Stocks recoup losses

It was a good finish to what has been a bit of a wishy washy week in stock markets. Donald Trump’s unpopular refugee policies and trepidation before central bank meetings saw stocks plummet at the beginning of the week. There was a change of course after the Federal Reserve and Bank of England gave no indication a rate rise is on the horizon. A mixed US unemployment report that saw more jobs created but wage growth slow was just the kind of goldilocks scenario that markets like best in an era of central bank stimulus.

Financial firms led the charge on the FTSE 100 with Barclays, Prudential and Hargreaves Lansdown all top risers. Reports that Donald Trump is preparing to scale back financial regulations in the US is a boon for multinational ‘megabanks’ which have seen profits drop since the heady days before the 2008 financial crisis.   

Barclays CEO Jes Staley may well be giving himself a pat on the back after announcing a US-UK focus last year. The old Lehman Brothers assets bought up by Barclays Capital will be clear winners from deregulation in the US.


Dodd Frank

Financial firms were clear cut leaders on the open of the Dow Jones on Friday. Shares of Visa, Goldman Sachs and JP Morgan were all atop the US benchmark. There was observable shareholder glee that an era of ever-expanding regulation could be coming to an end under Donald Trump.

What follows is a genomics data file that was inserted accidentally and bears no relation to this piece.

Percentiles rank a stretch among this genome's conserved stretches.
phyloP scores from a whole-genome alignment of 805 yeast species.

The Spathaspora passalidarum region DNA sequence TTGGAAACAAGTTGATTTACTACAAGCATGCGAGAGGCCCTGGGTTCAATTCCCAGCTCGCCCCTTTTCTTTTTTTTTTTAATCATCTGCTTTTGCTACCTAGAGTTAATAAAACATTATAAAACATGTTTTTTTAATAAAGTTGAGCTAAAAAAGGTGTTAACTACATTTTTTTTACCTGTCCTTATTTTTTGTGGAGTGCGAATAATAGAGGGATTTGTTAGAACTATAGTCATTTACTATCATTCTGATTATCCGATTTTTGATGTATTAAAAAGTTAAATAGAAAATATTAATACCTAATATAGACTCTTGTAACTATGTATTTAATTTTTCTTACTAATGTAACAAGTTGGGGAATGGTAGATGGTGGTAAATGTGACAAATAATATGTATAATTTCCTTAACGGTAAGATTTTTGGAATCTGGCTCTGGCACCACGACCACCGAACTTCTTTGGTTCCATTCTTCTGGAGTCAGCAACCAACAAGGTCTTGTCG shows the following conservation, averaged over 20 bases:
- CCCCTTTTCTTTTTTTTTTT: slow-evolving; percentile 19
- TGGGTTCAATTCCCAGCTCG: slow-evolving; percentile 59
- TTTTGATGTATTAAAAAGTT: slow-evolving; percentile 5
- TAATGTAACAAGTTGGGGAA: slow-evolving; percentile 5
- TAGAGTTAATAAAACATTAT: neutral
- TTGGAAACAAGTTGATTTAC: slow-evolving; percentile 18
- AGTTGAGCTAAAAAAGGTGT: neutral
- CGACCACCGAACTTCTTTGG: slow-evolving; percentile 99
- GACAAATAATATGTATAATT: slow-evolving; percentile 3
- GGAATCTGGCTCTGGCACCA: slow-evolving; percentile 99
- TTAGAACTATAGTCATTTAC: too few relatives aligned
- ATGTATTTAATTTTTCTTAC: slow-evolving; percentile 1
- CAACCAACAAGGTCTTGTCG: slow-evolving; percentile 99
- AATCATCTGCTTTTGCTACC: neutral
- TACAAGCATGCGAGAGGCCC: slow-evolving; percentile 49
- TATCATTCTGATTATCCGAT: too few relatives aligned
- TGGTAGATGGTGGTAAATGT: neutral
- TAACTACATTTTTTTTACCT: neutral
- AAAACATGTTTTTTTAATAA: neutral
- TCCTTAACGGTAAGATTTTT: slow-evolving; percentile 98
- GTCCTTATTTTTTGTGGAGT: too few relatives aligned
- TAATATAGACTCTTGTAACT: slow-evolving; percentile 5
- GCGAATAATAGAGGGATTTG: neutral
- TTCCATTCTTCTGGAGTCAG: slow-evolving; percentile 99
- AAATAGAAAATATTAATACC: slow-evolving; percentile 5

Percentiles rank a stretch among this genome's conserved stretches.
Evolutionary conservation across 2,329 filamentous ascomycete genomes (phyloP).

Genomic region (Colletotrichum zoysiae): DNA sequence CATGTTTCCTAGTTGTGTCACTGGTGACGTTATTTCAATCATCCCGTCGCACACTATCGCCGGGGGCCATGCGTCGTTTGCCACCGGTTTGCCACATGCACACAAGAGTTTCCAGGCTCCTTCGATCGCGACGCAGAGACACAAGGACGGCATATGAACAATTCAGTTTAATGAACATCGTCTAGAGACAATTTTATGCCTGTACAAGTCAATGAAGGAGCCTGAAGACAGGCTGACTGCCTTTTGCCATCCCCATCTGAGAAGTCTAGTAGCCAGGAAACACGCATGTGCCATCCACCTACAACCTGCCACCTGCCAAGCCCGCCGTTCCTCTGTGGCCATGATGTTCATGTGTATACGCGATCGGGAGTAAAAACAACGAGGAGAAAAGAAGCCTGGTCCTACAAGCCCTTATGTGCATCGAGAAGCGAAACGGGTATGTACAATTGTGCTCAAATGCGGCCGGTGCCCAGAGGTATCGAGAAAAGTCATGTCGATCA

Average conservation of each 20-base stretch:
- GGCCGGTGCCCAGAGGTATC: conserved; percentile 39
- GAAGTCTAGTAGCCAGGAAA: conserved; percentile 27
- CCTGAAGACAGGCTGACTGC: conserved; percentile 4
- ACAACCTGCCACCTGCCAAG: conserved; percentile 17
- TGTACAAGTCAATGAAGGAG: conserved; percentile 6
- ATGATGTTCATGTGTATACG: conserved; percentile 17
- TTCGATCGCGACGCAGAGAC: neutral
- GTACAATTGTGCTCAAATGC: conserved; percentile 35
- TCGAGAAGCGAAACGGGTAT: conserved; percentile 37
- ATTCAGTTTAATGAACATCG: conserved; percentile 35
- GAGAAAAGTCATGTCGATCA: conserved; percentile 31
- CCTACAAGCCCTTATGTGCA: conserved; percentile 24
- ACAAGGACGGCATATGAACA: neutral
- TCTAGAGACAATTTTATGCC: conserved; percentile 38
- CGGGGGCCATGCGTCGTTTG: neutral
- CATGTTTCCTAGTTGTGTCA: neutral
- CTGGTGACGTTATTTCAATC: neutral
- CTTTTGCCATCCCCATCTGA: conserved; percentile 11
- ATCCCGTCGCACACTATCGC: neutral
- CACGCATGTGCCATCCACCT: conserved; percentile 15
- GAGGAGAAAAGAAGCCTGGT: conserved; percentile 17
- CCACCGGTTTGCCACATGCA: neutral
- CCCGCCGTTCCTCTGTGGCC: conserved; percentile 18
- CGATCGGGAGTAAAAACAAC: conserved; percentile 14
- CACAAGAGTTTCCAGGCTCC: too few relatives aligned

Since Dodd Frank was introduced, banks have devoted a lot more capital towards compliance and have had to decrease leverage, both of which are a direct hit to profitability. If Dodd Frank is watered down, that’s a direct boost to the bottom line for banks.

The changes to Dodd Frank are likely to be small to begin with but Trump is shifting the direction of travel from more regulation to less regulation. That’s a good thing for the financial sector, and less red tape is good for corporate America as a whole. Trump turning his attention to deregulation could be just the boost Wall Street needs to send the Dow back above the 20,000 mark.

Too much regulation favours the large institutions who can afford the extra compliance costs.

Unwinding some of Dodd Frank is a good thing because it will enable smaller community banks to compete, offering competition to consumers. Repealing too much of Dodd Frank puts the entire system at risk of a repeat of 2008. The red line is the Volker rule; if the big banks can engage in proprietary trading, then depositors will be put at much greater risk.


Dollar could weaken further after NFP

The US produced 227,000 jobs in January, more than the 175,000 consensus forecast, and a big improvement over the 156,000 in December. Although the headline number beat expectations, the dollar fell and stocks jumped, interpreting the data as reducing the chance of aggressive rate rises. Average earnings growth of only 0.1% m/m, the Fed's preferred inflation gauge steadily below target and new ‘dovish’ members on the FOMC board this year means there is likely no rush to raise rates in March

Conversely, the Eurozone expanded by 1.8% year-over-year in the fourth quarter, in line with expectations. Unemployment remains stubbornly high but there has been a dramatic uplift in inflation which reached 1.8% year-over-year in January. The ECB, for its part downplayed the higher inflation, insisting it will carry out its full QE program.

Clearly the economic outlook for the US is better than the Eurozone – but is it so much better than Federal Reserve and ECB monetary policy should diverge so noticeably? We don’t think so, and that’s why we favour a recovery in the euro over the medium term.

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